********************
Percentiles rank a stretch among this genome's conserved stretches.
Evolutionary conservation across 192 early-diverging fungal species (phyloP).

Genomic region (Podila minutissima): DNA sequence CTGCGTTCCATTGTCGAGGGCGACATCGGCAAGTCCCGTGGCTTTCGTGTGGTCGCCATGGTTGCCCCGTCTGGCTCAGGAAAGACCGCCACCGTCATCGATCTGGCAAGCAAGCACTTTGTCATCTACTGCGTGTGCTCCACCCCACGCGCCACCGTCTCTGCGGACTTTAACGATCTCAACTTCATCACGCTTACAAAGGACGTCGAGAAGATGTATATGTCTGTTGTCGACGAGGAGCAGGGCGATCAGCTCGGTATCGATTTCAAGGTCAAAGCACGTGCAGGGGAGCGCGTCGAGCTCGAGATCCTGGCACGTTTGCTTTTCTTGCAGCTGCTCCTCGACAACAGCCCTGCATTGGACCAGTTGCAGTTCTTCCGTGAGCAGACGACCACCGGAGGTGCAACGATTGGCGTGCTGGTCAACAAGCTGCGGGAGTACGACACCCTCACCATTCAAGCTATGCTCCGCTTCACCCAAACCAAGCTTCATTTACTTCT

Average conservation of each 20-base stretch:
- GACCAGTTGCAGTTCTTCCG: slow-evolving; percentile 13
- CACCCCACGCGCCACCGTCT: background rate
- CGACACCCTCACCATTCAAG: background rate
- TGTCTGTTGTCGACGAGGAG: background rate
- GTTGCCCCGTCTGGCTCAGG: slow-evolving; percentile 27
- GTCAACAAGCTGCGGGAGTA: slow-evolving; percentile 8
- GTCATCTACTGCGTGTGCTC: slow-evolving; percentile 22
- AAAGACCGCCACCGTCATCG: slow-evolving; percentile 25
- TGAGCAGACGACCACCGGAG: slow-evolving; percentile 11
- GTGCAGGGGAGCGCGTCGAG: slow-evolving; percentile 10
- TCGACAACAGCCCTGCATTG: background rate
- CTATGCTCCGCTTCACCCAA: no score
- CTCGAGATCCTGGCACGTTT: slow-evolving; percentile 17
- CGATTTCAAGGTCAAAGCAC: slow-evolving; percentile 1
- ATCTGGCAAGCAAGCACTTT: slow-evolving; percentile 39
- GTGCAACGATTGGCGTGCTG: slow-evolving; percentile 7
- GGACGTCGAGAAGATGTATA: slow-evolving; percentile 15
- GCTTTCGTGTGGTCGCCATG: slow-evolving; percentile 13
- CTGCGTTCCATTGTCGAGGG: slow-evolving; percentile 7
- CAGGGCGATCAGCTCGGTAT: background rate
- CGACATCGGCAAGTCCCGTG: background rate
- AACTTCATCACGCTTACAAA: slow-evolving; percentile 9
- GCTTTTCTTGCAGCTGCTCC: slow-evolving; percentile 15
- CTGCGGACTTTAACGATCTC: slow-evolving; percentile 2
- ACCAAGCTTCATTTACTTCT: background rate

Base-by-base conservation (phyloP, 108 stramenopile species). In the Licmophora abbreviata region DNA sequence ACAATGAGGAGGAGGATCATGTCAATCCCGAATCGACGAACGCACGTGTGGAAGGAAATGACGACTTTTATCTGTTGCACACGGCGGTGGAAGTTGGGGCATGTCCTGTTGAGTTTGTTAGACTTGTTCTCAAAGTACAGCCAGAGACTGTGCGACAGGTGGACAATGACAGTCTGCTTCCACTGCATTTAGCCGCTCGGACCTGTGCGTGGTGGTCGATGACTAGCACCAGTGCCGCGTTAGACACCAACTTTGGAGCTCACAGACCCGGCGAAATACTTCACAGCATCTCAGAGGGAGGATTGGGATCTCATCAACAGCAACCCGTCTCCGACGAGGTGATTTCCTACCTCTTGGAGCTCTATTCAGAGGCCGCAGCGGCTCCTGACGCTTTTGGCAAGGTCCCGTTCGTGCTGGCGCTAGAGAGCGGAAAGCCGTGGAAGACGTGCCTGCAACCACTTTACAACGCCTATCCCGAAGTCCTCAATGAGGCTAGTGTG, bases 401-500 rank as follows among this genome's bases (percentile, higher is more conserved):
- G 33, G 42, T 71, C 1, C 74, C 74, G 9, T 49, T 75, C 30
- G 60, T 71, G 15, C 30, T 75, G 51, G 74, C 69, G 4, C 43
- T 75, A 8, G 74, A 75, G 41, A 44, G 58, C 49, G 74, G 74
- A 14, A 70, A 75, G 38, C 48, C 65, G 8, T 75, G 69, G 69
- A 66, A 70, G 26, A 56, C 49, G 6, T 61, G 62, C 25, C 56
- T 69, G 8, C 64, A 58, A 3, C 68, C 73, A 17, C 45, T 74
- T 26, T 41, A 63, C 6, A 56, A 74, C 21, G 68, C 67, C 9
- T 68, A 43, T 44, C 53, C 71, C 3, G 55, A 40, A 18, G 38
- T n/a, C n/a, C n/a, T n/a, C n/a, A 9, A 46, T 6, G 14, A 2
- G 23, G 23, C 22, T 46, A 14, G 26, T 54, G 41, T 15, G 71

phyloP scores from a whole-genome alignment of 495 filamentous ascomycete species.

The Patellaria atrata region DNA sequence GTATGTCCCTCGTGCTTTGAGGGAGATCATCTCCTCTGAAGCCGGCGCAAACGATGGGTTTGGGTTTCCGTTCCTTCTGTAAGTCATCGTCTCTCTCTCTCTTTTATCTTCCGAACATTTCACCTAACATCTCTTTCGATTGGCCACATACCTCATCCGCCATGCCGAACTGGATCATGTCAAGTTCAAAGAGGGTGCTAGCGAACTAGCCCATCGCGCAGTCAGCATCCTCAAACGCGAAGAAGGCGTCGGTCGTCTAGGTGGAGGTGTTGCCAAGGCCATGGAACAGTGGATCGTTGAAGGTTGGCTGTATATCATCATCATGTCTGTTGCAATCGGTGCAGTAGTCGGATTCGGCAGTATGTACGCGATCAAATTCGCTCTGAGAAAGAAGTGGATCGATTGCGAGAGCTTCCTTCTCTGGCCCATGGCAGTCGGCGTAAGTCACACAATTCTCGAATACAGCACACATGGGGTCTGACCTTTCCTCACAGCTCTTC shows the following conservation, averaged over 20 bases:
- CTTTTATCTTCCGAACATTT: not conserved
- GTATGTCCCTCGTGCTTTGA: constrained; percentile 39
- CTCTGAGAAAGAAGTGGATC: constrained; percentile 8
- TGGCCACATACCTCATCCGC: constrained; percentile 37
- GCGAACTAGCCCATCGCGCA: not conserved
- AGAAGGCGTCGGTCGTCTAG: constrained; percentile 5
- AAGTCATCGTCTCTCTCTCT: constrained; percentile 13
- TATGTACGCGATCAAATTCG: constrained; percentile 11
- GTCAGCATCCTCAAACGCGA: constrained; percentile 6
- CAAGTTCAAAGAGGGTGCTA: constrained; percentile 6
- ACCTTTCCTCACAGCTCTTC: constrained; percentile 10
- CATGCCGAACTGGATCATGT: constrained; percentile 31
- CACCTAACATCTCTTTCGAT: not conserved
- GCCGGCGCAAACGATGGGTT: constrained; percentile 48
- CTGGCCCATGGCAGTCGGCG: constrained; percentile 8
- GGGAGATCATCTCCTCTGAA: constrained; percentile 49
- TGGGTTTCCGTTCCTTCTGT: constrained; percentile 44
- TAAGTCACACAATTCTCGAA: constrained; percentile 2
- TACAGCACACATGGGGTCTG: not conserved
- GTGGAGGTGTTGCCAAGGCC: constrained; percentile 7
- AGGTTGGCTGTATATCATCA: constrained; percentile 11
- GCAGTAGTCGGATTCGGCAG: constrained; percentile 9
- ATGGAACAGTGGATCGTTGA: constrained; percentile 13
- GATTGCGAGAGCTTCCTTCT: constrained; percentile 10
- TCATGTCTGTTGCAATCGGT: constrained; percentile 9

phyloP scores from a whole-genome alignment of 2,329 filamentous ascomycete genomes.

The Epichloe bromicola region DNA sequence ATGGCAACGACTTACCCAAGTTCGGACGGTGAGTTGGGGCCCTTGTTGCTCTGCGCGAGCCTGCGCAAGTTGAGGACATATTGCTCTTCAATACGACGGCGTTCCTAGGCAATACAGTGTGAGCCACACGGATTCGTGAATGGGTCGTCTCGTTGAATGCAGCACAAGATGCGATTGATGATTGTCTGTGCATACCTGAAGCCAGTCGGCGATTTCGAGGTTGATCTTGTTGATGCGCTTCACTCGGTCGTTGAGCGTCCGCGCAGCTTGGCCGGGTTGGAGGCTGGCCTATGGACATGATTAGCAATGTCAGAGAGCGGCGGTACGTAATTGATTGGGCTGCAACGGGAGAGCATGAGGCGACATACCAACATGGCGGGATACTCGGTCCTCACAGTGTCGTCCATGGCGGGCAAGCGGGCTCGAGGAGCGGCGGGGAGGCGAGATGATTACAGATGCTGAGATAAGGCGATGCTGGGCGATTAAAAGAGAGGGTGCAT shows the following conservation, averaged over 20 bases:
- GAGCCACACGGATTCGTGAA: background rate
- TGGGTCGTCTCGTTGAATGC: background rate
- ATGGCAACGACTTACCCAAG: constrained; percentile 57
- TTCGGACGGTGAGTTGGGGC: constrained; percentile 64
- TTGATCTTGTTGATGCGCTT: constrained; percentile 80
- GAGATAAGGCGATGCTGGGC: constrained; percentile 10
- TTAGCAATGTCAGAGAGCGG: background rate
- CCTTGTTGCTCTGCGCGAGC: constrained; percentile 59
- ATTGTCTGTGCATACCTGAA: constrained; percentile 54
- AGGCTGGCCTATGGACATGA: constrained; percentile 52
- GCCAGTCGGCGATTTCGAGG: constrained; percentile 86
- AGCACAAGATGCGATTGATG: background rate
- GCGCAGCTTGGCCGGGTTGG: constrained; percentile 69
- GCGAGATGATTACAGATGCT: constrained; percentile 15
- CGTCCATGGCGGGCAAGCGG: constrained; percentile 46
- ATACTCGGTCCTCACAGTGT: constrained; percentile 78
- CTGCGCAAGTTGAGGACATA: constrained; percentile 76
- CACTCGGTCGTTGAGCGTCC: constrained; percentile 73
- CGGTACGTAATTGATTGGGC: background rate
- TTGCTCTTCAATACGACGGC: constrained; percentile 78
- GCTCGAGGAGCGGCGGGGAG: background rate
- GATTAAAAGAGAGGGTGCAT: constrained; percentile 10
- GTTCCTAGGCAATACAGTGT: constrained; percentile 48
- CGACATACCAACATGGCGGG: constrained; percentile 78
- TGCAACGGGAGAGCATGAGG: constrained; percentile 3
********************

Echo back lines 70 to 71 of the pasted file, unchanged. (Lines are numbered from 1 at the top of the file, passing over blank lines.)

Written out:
- GAGCCACACGGATTCGTGAA: background rate
- TGGGTCGTCTCGTTGAATGC: background rate